Society and media have contributed to inlaying some biases you didn’t choose to have. Does having biases make you a bad, immoral person? No. Is it good to acknowledge and work to challenge your own biases? Absolutely. Are you “bad” because you didn’t know that you had unconscious biases until now? Not at all.
In retrospect, you might realize that some of your learned behavior or speech has been pejorative, supporting a system of oppression, or exclusionary, but that’s not a definitive character judgement and recognizing that could be a really valuable moment. We’re building awareness here. Try to let go of the good/bad binary, and open yourself up to discussion and possibility that if you’re American, you almost definitely have racial biases, and if you’re white, add unearned access to privilege to that too. Still with us?
So, while it’s not your fault that you were born white, and benefit from white privilege, it is your obligation and responsibility to develop awareness of the ways in which you benefit. Whites can and should acknowledge the past and present of their own racial group—the people who look like you (whether you share a hereditary bloodline or not)—and acknowledge how racism preserves today without the need to call into question your own morality. Individualism here is not to erase history or to negate the fact that white is still part of a racially socialized group. You as an individual are not outside of socialization or messages from society about race in culture. You are not outsideunequal wealth distribution by race. No one is.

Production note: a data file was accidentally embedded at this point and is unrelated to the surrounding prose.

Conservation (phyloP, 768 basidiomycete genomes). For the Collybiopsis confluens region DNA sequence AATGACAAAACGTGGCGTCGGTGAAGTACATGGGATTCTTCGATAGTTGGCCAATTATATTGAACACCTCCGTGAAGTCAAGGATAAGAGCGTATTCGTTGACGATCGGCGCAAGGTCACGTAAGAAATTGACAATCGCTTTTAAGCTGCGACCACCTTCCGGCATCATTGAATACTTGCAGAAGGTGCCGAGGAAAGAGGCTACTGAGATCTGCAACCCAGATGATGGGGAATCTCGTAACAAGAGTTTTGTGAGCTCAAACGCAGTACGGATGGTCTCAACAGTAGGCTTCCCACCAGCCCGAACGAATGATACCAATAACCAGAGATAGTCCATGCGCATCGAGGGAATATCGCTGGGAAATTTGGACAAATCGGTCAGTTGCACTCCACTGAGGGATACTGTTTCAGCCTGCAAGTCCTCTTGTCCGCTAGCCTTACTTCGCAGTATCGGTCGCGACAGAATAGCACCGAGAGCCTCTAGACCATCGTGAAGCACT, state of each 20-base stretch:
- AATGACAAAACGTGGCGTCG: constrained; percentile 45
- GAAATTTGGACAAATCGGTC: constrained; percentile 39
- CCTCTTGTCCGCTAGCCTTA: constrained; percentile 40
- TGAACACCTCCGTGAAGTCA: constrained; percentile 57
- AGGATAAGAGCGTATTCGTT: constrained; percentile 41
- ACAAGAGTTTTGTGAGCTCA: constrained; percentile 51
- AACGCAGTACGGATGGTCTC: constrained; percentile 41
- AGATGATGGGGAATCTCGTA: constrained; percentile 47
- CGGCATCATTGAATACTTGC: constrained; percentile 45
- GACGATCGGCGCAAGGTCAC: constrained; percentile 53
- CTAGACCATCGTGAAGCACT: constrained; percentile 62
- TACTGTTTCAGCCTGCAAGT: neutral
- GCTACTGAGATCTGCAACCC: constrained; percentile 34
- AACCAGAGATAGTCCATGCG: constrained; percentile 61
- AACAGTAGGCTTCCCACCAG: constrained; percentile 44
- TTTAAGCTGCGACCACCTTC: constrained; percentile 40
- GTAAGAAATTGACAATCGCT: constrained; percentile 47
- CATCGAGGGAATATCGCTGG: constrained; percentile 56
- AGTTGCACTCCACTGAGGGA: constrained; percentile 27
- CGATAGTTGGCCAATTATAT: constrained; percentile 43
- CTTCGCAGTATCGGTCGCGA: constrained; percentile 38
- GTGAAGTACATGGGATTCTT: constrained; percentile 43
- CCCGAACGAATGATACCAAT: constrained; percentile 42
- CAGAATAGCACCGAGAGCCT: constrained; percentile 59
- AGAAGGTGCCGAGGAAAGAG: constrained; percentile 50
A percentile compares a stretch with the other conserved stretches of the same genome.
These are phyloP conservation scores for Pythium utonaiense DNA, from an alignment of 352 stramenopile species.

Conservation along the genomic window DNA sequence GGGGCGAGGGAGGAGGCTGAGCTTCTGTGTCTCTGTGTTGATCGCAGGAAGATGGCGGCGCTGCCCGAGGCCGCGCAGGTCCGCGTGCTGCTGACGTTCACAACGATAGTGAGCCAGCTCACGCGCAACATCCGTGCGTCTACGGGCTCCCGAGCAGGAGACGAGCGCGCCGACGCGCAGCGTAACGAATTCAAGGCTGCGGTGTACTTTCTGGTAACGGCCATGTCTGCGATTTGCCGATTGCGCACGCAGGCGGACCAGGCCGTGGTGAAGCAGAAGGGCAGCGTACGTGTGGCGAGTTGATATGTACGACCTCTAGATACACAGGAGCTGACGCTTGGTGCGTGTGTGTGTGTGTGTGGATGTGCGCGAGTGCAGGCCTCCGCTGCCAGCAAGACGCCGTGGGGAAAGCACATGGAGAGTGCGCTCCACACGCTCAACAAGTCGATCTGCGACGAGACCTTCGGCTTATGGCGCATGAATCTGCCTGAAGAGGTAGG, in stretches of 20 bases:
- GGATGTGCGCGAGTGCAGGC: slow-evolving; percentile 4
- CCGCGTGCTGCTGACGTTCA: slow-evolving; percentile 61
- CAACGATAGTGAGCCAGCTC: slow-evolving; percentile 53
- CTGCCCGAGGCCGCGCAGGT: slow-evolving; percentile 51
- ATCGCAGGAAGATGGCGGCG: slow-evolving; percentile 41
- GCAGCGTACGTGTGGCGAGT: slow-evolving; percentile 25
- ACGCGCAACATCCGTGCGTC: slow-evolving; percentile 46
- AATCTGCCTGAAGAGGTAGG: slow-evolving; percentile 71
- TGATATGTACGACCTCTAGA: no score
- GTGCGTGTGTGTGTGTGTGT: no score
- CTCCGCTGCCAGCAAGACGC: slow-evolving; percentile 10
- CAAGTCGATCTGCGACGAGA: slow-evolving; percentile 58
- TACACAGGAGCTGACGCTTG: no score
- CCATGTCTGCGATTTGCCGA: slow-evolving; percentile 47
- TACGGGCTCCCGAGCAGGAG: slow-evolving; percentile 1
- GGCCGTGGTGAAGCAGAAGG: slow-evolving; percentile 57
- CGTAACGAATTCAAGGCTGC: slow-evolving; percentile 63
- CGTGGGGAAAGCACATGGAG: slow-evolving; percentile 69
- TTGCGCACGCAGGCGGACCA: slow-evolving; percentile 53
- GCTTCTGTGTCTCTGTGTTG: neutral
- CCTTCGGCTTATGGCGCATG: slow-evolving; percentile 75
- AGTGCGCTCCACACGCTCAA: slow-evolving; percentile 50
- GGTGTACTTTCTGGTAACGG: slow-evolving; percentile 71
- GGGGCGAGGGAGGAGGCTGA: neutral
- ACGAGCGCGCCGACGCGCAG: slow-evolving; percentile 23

- Resist your defenses and keep listening. There’s a role in this system of oppression that you are playing, and the sooner you can tolerate that reality, the sooner you can decrease that participation.